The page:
Friday, March 23, 2012

Guns and taxes

It was too late to get it into this article, but county administrator Jeremy Willmoth said that the county basically held the same position as city officials in opposing concealed carry into public buildings. Ditto the proposed state tax plan that would cap the amount of property taxes local governments could collect, without a public vote.

The sales tax exemption on food that legislators are also contemplating is not going well over at City Hall, either. Indeed, it would feel like a bit of a sucker punch from state lawmakers because the public voted for those sales tax increases to pay for road improvements and debt financing on the new hospital, and now Topeka would shrink those funds.

This really is meddling with the tax code in a short-sighted zeal to cut taxes. State lawmakers, it seems, don't really know what they want because they claim they want to balance the budget and build a reserve, yet are proposing all these tax breaks and cuts they "hope" will spur growth.

Growth actually is occurring right now and being frugal with spending and creating a reserve fund over time seems like the prudent thing to do, not handing out tax cuts that could blow bigger holes in the budget.

And it hampers local government, which is closest to the people and the one that can suit its community's needs the most.

But City officials won't get much support on this, or the concealed carry issue, from our local legislators. They pretty much are fervent anti-tax pro-gun lawmakers.

It will be interesting to see whether the Trayvon Martin shooting in Florida will push the dial back, away from concealed carry and looser use-of-force laws for citizens. This article inthe National Review probes the question well.

Sunday, March 18, 2012

Concealed controversy

City officials are upset at lawmakersupset at lawmakers trying to allow concealed carry guns into public buildings. As Chief Wallace puts it, it's akin to sanctioned vigilantism.

The argument that public buildings that do not have security officers or scanners are better off allowing concealed carry is a strange one. Are we now deputizing all the concealed carry holders? Shouldn't local governments have the right to decide this on their own?

Monday, March 12, 2012

Santorum rolls

... to victory in the Kansas GOP caucus.
Proving once again, that the Kansas GOP is actively led by cultural conservatives who aren't that concerned about backing winners. But I guess you could say that about a lot of states, because Santorum is running a strong second behind Romney. This result mirrors four years ago when Huckabee, the cultural-religious conservative in the race, easily won Kansas even though it was clear by then that McCain would be the nominee.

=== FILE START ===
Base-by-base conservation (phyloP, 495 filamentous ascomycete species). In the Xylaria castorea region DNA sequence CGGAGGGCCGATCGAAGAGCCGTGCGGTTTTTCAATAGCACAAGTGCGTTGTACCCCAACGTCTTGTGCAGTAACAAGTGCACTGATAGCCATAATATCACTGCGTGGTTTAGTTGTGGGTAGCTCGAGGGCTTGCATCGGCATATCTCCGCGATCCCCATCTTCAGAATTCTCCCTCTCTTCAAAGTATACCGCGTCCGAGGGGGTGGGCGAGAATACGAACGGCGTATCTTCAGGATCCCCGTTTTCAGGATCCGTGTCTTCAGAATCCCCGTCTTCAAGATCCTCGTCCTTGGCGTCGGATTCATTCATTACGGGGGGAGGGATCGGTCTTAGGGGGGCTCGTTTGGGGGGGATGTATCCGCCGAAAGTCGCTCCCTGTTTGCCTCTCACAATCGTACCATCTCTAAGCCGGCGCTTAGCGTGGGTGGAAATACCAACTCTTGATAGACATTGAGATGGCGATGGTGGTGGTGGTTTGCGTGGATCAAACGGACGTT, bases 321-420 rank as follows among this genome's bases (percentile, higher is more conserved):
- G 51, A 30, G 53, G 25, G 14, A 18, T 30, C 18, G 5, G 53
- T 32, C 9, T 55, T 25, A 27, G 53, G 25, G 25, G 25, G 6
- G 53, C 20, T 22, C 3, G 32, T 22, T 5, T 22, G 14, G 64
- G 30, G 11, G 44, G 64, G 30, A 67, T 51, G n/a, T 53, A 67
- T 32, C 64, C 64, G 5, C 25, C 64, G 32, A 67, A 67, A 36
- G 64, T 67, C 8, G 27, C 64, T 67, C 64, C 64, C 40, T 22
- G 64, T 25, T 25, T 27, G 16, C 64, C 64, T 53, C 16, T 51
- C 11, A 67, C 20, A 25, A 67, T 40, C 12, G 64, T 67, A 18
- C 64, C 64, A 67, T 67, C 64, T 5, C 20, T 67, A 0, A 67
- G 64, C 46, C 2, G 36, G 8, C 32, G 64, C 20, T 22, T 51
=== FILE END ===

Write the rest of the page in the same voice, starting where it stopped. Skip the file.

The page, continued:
Computer file feud

This case is dragging on forever, it seems. I'm sure Trence would love to be done with it. I think the city's attorney is right on at least one point — it could have been avoided with better communication. But I guess the question is, whose fault is that?

Friday, March 9, 2012

Caucus candidates

Former U.S. Senator Bob Dole wants GOPers to support Romney, while former Congressman Todd Tiahrt will support Santorum in Saturday's Kansas Republican presidential caucus.
The caucus event in our area is at Wellington High School.

Santorum undoubtedly is the favorite to win, with religious and cultural conservatives more likely to show up at caucus than your average Republican voter. Huckabee beat McCain in 2008, despite the fact that McCain pretty much had things wrapped up, which is (almost) the case with Romney.

But wouldn't it be nice to return to the era of Bob Dole Republicanism in Kansas? Or Nancy Kassabaum? Dole could be partisan and certainly was no liberal, but can you imagine anybody GOP leaders today winning bipartisan support for something like the American With Disabilities Act, or deficit reduction that included spending cuts and tax increases, like Dole did?

They'd be shouting about over-regulation and job-killing government meddling in the private sector.

Frazee back

It's good to have Bob Frazee back as Ark City's emergency management coordinator.

His termination from the county was too bad, but in the end things are probably better off because it was always very confusing about who he was working for.

Before, he was employed by the county, paid through a federal grant, but worked for the city. Now, he serves the city and is paid by the city and is an employee of the city. Makes more sense.

Wednesday, March 7, 2012

To frack or not to frack?

Don't think this is really a question up for debate. The economic activity, and the increase in oil supply, are too good to pass up. But this Eagle article about the safety concerns reminds us that it should be done with proper regulation and oversight. Yes oil companies don't want to be hamstrung by regulation, but think if one disaster occurred that marred or shut down the pending oil boom here in south-central Kansas.

There are some local oil men that think tat horizontal drilling using fracking is coming to Cowley County in the next few years and will likely create a boom for us.

Here's a decent definition of fracking, from the Bakersfield Californian:

Fracking, pioneered in the 1940s, injects a mixture of water, sand and small concentrations of toxic chemicals into oil and gas wells at high pressure in order to break up rock formations, prop them open and tap petroleum deposits that are otherwise too difficult to reach.